Additionally, it fills a critical gap in existing information. Two of the most widely referenced resources for assessing species risk are the Convention on International Trade in Endangered Species of Wild Fauna and Flora (CITES) and the International Union for Conservation of Nature (IUCN) Red List of Threatened Species. For the most part, however, the tree species on those lists have been severely overharvested, and populations are dramatically reduced, some nearing the risk of extinction. While it’s extremely important to flag these species as high risk, many are no longer widely traded. Even where their trade is still permitted, they are frequently rare and expensive and thus primarily used in niche markets.

However, numerous species not listed by CITES or the IUCN are still relatively abundant within their ranges and yet remain a concern because they are widely traded, grow in countries where the risk of illegal logging is elevated, and are targeted because of their market value. These illegality risk species are included in the tool — a list that does not exist elsewhere. In addition, some of these species grow in low- and relatively high-risk countries. Therefore, there is a possibility that material from the latter could be “laundered” with material from the former with the true origin disguised through false documentation. This “laundering risk” is also highlighted for such species.

Role of the private sector

For many years, WWF has worked with businesses connected to the wood supply chain—including forest managers, manufacturers, retailers and end users — to promote responsible forest management and trade. For example, responsible sourcing is a central pillar of WWF’s Forests Forward program, which engages companies — at supply and demand ends — for ambitious action in support of nature, climate and people. The private sector plays a vital role in developing and promoting best practices, including publishing responsible sourcing policies, demonstrating transparency around sourcing, and relying on credible tools such as digital traceability systems, wood ID testing, and robust third-party certification.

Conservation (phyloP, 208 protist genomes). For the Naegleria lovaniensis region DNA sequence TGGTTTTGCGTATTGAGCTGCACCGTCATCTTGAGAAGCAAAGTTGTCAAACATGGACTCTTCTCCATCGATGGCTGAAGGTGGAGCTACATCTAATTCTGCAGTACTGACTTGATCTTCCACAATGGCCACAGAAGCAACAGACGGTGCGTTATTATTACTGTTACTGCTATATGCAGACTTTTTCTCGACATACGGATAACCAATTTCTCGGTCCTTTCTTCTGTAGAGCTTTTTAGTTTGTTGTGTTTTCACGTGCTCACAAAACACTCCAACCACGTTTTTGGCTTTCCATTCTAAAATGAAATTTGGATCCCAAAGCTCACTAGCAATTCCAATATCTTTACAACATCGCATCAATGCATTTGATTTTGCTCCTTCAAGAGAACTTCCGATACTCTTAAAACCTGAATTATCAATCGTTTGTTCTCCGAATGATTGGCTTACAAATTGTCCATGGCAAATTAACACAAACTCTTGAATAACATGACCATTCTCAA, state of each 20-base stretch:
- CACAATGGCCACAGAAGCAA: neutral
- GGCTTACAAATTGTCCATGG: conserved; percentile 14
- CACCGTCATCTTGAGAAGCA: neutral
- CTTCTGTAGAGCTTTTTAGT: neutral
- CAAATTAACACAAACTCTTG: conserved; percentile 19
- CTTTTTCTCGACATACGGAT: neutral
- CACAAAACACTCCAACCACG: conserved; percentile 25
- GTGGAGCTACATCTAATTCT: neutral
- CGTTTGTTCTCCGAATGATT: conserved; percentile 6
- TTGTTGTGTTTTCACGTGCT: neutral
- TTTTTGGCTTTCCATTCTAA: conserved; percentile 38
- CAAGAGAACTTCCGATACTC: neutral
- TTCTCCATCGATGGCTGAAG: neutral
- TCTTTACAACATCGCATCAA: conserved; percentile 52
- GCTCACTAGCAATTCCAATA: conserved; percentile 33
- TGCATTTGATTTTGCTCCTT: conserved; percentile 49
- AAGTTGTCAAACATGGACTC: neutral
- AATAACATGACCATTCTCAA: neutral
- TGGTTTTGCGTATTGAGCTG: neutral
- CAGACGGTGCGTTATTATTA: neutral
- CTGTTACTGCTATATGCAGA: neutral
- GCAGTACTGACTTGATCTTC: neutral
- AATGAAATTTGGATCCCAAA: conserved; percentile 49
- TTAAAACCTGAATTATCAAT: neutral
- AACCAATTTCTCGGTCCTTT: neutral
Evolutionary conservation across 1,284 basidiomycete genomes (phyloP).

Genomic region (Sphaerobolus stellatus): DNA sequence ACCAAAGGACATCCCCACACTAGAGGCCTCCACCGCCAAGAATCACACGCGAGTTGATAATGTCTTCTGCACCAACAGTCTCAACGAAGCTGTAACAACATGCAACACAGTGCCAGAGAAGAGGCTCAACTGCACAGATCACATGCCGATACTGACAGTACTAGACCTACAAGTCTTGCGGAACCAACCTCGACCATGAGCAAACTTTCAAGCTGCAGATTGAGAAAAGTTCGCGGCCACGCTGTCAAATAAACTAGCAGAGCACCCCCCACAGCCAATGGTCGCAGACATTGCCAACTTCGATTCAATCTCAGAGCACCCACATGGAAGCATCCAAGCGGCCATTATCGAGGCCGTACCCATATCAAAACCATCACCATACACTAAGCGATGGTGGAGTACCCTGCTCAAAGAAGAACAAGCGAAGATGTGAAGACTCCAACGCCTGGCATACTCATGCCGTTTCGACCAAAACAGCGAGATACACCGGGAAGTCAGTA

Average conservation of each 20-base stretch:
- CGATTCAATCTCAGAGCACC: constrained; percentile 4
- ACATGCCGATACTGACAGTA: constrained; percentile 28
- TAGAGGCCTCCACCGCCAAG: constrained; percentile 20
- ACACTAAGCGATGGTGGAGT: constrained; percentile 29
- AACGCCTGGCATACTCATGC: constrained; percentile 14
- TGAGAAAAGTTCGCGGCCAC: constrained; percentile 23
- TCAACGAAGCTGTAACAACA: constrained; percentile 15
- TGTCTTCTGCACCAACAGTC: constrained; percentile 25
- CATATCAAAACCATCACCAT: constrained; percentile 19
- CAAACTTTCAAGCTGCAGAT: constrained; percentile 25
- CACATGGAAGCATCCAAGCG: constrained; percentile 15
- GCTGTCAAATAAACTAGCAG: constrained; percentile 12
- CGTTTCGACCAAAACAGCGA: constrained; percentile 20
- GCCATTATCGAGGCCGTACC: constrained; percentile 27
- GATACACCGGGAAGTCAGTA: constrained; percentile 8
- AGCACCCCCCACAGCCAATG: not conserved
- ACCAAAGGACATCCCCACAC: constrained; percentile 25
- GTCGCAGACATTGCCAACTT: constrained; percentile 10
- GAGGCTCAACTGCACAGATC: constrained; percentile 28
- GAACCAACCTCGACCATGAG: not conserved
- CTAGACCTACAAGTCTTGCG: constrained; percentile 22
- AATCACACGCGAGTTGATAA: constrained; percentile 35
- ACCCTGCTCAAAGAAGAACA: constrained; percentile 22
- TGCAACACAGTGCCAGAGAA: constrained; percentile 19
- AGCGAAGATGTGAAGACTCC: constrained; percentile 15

By providing clear and convenient information on timber sourcing risk, the Wood Risk Tool is another tool in the toolbox for companies and others committed to avoiding environmental and social risks associated with forestry and keeping forests thriving for nature, climate, people and their future business needs.

*Sources: United Nations Environment Programme, Interpol